I have sought to provide four reasons that suggest that it is more reasonable to believe that Jesus did in fact view homosexuality as sin, though His words were not explicit towards it. When looking at Scripture as a whole, and taking into consideration the teachings of Jesus, the reason He came, along with what His inner circle taught, we can come to the conclusion that homosexuality is sin.
It is important as Christians, that we understand the world will not always agree with the position of the Bible, and Jesus has already warned us of this (Jn 15:18; 16:33). There is no reason for Christians today to blow up at the world because they do not agree, this is plainly shown from James,
"Know this, my beloved brothers: let every person be quick to hear, slow to speak, slow to anger; for the anger of man does not produce the righteousness of God." -James 1:19-20
However, I firmly believe as Christians we are to stand firm on what Scripture teaches, even if it gets us into trouble. Romans 12:9-10 teaches that we are to love what is good, and hate what is evil. That means as Christians we are called to hate some things, particularly sin. We can hate the act of homosexuality, and we can hate the teaching that it is not sin. However, what we cannot hate is the homosexual community, we cannot hate them as they are people made in the image of God (James 2:8-10).
Life is full of hurt, tragedies, pain, and sorrowful events. Often times we as God’s people wonder why all of this is happening or why isn’t God doing anything about a particular situation. But have we ever stopped to think that God has done something about it, I mean He did send His Son Jesus, and there are now believers all over the place.
He saved us, and called us out to be His church, and He gave us commands to love Him with everything we have within us, and also to love others as ourselves. Isn’t that doing something about the hurt in this world?
We need to understand as Christians, that we are called to be there for our brothers and sisters in Christ. We are also called to love our neighbor as ourselves; we are called to love people.
I’m reminded of a story that comes out 1 Samuel 23. David is still on the run from Saul, and in fact is closing in on David. Saul’s jealousy over David had taken root in him ever since David killed the Philistine champion, Goliath. The praises from Israel to David for his great feat were eating Saul alive on the inside. Scripture testifies that from that moment forward Saul eyed David (1 Sam 17:9). Much the same way a cartoon villain would eye whoever offends them in a Disney movie. That evil sneer behind their backs concocted with an evil grin, and laugh. Saul killed him with his dirty look; he wanted David dead!
However, despite David’s constant fleeing from Saul for his life, he does not forget his duties as a man of God. Tucked away in 1 Samuel 23:1-14 is an incredible story of courage, humility, and righteousness.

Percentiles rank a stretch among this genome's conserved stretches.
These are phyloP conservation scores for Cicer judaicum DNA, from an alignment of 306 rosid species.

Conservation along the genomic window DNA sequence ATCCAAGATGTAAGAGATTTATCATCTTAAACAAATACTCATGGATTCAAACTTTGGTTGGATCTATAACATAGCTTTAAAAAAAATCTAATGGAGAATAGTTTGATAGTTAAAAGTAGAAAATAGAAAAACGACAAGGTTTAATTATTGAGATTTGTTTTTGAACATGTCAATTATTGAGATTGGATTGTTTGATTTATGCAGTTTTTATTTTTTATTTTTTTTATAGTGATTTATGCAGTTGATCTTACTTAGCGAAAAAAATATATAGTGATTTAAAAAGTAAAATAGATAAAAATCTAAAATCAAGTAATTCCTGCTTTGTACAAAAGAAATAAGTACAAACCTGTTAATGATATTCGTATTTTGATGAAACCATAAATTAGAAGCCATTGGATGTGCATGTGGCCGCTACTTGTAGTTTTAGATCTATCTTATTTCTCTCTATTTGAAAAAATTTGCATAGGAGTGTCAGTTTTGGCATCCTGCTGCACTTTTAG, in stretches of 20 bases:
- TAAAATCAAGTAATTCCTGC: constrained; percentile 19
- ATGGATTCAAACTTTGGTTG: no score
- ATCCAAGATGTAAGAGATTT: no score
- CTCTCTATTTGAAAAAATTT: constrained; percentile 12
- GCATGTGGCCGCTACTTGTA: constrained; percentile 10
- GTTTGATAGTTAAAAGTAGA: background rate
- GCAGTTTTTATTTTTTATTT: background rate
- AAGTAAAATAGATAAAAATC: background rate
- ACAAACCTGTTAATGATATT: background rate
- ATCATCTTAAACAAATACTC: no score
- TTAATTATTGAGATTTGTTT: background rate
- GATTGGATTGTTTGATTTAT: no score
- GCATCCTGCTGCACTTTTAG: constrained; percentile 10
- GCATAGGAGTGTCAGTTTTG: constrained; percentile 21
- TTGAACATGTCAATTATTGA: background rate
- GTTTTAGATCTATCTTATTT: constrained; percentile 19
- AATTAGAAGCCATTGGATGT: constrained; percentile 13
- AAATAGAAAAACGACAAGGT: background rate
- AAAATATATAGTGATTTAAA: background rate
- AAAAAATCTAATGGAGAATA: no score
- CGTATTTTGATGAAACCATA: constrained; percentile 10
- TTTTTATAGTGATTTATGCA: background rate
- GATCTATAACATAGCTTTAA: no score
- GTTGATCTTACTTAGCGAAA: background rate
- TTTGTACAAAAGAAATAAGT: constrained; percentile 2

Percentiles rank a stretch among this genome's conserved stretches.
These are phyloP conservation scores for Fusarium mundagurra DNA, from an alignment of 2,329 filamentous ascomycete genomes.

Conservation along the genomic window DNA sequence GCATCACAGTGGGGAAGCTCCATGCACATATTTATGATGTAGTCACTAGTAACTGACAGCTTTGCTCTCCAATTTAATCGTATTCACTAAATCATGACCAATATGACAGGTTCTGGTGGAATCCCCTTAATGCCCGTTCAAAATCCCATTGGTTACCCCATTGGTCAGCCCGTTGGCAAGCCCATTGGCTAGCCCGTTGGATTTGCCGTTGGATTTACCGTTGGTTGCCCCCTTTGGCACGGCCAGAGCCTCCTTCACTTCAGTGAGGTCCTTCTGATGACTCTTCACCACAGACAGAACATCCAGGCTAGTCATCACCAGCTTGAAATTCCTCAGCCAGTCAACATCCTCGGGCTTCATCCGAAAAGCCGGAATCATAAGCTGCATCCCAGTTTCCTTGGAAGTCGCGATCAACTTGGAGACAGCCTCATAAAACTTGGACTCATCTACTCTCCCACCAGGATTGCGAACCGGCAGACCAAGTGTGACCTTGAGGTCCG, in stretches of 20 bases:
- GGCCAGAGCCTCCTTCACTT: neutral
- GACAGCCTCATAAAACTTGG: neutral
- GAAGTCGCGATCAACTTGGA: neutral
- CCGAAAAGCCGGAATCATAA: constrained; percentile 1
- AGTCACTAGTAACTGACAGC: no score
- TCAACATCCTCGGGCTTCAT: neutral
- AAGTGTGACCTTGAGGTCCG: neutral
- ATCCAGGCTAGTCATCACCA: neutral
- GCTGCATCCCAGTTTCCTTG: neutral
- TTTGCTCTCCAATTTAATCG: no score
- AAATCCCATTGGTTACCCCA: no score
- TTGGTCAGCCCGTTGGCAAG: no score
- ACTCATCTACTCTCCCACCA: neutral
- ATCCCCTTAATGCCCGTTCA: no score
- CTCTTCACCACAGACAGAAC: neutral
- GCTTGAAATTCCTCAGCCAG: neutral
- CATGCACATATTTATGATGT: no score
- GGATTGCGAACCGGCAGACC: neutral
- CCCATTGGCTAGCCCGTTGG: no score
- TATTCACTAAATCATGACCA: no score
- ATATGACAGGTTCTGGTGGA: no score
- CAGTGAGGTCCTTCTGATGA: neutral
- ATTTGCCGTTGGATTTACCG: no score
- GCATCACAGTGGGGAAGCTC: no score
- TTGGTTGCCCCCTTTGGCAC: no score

David, in hiding from Saul, gets word of a city named Keilah that is being attacked by the Philistines. Israel had been at war with the Philistines, and God had time and time again given the pagan nation into the hands of Israel. Saul, being King over Israel ought to have been concerned with what was taking place at Keilah, rather he was to busy massacring priests of the LORD, men, women, and children in the city of Nob because they had allowed David to escape (1 Sam 22:19). However, David on the other hand, after he gets word of Keilah’s situation, inquires of the Lord to see if he should go up and fight the Philistines.
The Lord tells David, yes go, and that He would give the Philistines into his hand, and David would save the city. David does what God says, he goes and the Lord does exactly what He said He would do, He delivers the Philistines into David’s hand.
There is more to this story, such as that the men of Keliah, despite what David did by saving the city, would surrender David to Saul had David stayed there. Saul got word of David’s aid to Keilah, and was quickly on his way to trap David in, however, God showed David mercy and grace, and helped David escaped from the city.
The point is this. David had the righteousness to be for his neighbor, the humility to put his neighbor before himself, and the courage to act upon their behalf!
David, put his own life one the line, to be for his neighbor even when things were tough for him. This is what it means to love your neighbor as yourself. Christians have a responsibility to be for their neighbor, for another person. Did or is God doing something about the hurt, pain, and sorrow in this world?
Sure, He made you and He is actively working in people’s lives to bring peace, comfort, and aid to those around us. Even when they are ungrateful.
Be for your neighbor.
Worship is so much more than a song; I get that. In fact it is a daily thing; a lifestyle if you will, it is righteous living before a Holy God in honor of who He is.
However, there are moments during worship thru song, in which the believer catches a glimpse of Heaven. It almost seems as if the believer has stepped into a transport portal of some sort, and has found his or herself standing before the very throne of God himself.
The lyrics, the voices of others singing around and with you, the reverence and tone in the atmosphere, all these things come into play when a moment like this arises.